where a defaults to 0 and b defaults to 1.

Examples

For example, if φ(x) = exp(-x²/2), then we can compute Mathematica’s default Fourier transform with

    φ[x_] := Exp[-x^2/2]
    FourierTransform[φ[x], x, ω]

This computes

 \hat{\varphi}(\omega) = \frac{1}{\sqrt{2\pi}} \int_{-\infty}^\infty \exp(i\omega x)\, \varphi(x) \, dx = \exp(-\omega^2/2)

But if we set (a, b) to (0, 2π) with

    FourierTransform[φ[x], x, ω FourierParameters -> {0, 2 Pi}]

we compute

\hat{\varphi}(\omega) = \int_{-\infty}^\infty \exp(2\pi i\omega x)\, \varphi(x) \, dx = \sqrt{2\pi} \exp(-2\pi^2\omega^2/2)

Theorems under various conventions

Several years ago I got frustrated enough with the multitude of Fourier transform conventions that I made a sort of Rosetta stone, giving several of the most basic theorems under each of eight definitions. I used the parameterization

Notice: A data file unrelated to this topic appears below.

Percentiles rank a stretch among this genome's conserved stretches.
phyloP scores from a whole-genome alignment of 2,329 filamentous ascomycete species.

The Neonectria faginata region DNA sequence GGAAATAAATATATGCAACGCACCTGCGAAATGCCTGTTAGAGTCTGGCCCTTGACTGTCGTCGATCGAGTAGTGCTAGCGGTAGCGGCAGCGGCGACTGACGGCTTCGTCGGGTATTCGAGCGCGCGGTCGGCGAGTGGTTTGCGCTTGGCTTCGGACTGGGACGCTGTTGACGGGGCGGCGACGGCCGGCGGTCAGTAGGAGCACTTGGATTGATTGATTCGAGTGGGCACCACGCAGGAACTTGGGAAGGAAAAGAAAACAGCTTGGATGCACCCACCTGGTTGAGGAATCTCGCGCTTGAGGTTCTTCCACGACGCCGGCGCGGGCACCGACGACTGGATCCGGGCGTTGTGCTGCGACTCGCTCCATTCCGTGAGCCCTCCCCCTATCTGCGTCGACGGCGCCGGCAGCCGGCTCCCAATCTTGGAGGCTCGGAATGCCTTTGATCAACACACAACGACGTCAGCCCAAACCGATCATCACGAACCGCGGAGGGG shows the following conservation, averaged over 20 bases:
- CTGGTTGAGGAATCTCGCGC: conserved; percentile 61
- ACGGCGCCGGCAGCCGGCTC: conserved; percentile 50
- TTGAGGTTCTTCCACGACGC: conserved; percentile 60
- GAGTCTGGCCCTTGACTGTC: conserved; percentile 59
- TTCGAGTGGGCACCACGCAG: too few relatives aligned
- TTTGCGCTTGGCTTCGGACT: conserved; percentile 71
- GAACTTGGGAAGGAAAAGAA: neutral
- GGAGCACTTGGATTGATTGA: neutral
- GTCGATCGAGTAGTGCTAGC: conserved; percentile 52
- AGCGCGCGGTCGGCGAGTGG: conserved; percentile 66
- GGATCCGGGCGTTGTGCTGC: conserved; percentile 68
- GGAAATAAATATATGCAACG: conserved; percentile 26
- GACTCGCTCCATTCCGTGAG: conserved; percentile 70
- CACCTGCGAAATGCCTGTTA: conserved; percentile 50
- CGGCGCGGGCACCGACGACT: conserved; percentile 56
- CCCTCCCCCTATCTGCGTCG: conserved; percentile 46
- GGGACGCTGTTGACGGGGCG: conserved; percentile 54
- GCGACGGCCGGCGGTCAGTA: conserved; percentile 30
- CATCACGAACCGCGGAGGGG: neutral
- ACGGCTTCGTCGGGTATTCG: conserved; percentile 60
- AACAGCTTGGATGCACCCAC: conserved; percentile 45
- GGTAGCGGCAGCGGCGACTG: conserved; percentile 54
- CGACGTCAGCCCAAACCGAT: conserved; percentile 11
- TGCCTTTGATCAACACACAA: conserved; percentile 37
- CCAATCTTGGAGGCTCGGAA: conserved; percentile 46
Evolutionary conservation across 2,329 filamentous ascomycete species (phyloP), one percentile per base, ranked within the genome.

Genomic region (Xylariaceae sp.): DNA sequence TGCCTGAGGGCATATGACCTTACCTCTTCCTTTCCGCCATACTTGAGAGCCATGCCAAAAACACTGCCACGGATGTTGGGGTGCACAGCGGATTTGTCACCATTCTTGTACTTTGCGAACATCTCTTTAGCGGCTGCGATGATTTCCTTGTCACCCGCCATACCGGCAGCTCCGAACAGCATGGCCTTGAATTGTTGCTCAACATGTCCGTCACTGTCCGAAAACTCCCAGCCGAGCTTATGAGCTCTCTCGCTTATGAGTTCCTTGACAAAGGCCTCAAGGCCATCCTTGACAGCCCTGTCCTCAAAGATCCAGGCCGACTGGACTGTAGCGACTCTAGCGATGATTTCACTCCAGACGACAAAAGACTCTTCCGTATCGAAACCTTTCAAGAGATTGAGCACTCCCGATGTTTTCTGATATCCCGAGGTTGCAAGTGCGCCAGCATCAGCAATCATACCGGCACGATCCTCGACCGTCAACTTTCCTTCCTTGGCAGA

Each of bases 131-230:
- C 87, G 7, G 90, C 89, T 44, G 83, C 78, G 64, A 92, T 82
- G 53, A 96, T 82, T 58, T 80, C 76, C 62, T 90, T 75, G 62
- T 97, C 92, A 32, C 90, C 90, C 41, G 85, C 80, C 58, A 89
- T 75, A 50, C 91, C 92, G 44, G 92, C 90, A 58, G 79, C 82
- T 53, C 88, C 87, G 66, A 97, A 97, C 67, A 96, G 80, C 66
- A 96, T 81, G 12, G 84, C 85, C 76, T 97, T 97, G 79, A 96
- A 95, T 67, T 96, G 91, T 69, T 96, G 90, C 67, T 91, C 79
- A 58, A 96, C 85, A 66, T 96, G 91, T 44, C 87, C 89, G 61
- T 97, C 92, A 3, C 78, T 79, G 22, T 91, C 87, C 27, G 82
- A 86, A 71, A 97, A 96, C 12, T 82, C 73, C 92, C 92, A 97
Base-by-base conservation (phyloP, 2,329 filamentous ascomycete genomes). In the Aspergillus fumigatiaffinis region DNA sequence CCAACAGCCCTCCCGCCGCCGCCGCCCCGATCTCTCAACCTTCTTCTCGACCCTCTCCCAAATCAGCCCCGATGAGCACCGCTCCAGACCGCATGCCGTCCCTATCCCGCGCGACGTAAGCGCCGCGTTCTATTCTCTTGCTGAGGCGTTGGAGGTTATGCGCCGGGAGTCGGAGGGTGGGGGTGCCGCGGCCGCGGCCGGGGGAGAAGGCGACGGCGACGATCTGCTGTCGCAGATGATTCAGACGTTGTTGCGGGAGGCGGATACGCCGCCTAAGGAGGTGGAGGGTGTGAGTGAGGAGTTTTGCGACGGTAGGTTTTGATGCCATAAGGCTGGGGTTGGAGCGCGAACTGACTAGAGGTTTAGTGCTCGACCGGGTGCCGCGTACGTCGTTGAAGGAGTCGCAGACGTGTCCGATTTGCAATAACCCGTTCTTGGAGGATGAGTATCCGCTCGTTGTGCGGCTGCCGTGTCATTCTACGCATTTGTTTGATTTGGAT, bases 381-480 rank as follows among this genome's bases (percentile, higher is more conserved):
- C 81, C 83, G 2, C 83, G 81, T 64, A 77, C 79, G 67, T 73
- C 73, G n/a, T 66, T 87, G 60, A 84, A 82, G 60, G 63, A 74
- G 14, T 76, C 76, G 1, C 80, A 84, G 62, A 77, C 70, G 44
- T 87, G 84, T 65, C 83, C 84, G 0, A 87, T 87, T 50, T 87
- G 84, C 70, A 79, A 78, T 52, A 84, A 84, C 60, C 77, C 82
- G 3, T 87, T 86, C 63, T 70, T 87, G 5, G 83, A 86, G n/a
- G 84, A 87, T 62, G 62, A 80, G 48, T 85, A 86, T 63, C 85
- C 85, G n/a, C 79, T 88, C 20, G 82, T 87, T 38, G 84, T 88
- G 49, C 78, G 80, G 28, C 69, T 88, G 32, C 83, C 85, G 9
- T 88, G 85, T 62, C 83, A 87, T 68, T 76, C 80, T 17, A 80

\hat{f}(\omega) = \frac{1}{\sqrt{m}} \int_{-\infty}^\infty \exp(\sigma q i\omega x)\, f(x) \, dx

where m is either 1 or 2π, σ is either 1 or -1, and q is either 1 or 2π.

My σ and q are the sign and absolute value of Mathematica’s b. The relation between my m and Mathematica’s a is slightly more complicated and given in the table below.

\begin{tabular}{lllll} \hline \(\sigma\) & m & q & a & b\\ \hline \textpm{} 1 & 1 & 1 & 1 & \textpm{} 1\\ \textpm{} 1 & 1 & 2\(\pi\) & 0 & \textpm{} 2\(\pi\)\\ \textpm{} 1 & 2\(\pi\) & 1 & 0 & \textpm{} 1\\ \textpm{} 1 & 2\(\pi\) & 2\(\pi\) & -1 & \textpm{} 2\(\pi\)\\ \hline \end{tabular}

Adding tubes to knots

Several months ago I wrote a blog post about Lissajous curves and knots that included the image below.

Lissajous knot

Here’s an improved version of the same knot.

Lissajous knot plotted in Mathematica with Tube function